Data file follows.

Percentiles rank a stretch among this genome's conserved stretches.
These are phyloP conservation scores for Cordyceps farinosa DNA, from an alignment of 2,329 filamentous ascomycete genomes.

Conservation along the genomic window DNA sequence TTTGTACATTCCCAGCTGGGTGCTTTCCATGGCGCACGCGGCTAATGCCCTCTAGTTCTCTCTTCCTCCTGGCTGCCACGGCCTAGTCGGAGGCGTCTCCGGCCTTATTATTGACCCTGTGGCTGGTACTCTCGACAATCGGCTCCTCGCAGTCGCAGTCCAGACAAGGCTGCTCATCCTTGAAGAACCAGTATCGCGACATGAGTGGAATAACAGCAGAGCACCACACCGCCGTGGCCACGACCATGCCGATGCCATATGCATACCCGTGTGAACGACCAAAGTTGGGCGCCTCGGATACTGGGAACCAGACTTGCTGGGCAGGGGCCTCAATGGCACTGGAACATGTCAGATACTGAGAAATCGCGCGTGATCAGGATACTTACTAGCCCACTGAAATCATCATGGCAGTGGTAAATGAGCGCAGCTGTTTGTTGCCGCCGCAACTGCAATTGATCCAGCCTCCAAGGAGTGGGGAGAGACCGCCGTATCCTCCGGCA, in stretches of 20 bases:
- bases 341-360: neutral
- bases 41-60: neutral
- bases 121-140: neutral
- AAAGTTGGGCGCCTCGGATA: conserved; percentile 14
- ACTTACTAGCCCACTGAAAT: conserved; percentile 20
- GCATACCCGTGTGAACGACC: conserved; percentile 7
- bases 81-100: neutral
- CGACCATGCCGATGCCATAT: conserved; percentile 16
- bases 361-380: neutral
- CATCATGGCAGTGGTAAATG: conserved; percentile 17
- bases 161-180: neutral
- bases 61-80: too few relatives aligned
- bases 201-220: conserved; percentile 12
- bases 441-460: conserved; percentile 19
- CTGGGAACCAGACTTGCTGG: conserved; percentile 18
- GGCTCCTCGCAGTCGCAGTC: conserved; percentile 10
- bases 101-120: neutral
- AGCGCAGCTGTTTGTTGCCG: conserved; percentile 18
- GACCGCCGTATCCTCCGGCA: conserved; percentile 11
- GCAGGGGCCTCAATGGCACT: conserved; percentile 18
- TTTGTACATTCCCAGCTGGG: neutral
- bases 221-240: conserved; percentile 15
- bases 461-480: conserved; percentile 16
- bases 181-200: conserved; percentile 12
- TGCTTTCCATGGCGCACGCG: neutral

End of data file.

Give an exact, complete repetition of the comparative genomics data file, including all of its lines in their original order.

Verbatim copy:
Percentiles rank a stretch among this genome's conserved stretches.
These are phyloP conservation scores for Cordyceps farinosa DNA, from an alignment of 2,329 filamentous ascomycete genomes.

Conservation along the genomic window DNA sequence TTTGTACATTCCCAGCTGGGTGCTTTCCATGGCGCACGCGGCTAATGCCCTCTAGTTCTCTCTTCCTCCTGGCTGCCACGGCCTAGTCGGAGGCGTCTCCGGCCTTATTATTGACCCTGTGGCTGGTACTCTCGACAATCGGCTCCTCGCAGTCGCAGTCCAGACAAGGCTGCTCATCCTTGAAGAACCAGTATCGCGACATGAGTGGAATAACAGCAGAGCACCACACCGCCGTGGCCACGACCATGCCGATGCCATATGCATACCCGTGTGAACGACCAAAGTTGGGCGCCTCGGATACTGGGAACCAGACTTGCTGGGCAGGGGCCTCAATGGCACTGGAACATGTCAGATACTGAGAAATCGCGCGTGATCAGGATACTTACTAGCCCACTGAAATCATCATGGCAGTGGTAAATGAGCGCAGCTGTTTGTTGCCGCCGCAACTGCAATTGATCCAGCCTCCAAGGAGTGGGGAGAGACCGCCGTATCCTCCGGCA, in stretches of 20 bases:
- bases 341-360: neutral
- bases 41-60: neutral
- bases 121-140: neutral
- AAAGTTGGGCGCCTCGGATA: conserved; percentile 14
- ACTTACTAGCCCACTGAAAT: conserved; percentile 20
- GCATACCCGTGTGAACGACC: conserved; percentile 7
- bases 81-100: neutral
- CGACCATGCCGATGCCATAT: conserved; percentile 16
- bases 361-380: neutral
- CATCATGGCAGTGGTAAATG: conserved; percentile 17
- bases 161-180: neutral
- bases 61-80: too few relatives aligned
- bases 201-220: conserved; percentile 12
- bases 441-460: conserved; percentile 19
- CTGGGAACCAGACTTGCTGG: conserved; percentile 18
- GGCTCCTCGCAGTCGCAGTC: conserved; percentile 10
- bases 101-120: neutral
- AGCGCAGCTGTTTGTTGCCG: conserved; percentile 18
- GACCGCCGTATCCTCCGGCA: conserved; percentile 11
- GCAGGGGCCTCAATGGCACT: conserved; percentile 18
- TTTGTACATTCCCAGCTGGG: neutral
- bases 221-240: conserved; percentile 15
- bases 461-480: conserved; percentile 16
- bases 181-200: conserved; percentile 12
- TGCTTTCCATGGCGCACGCG: neutral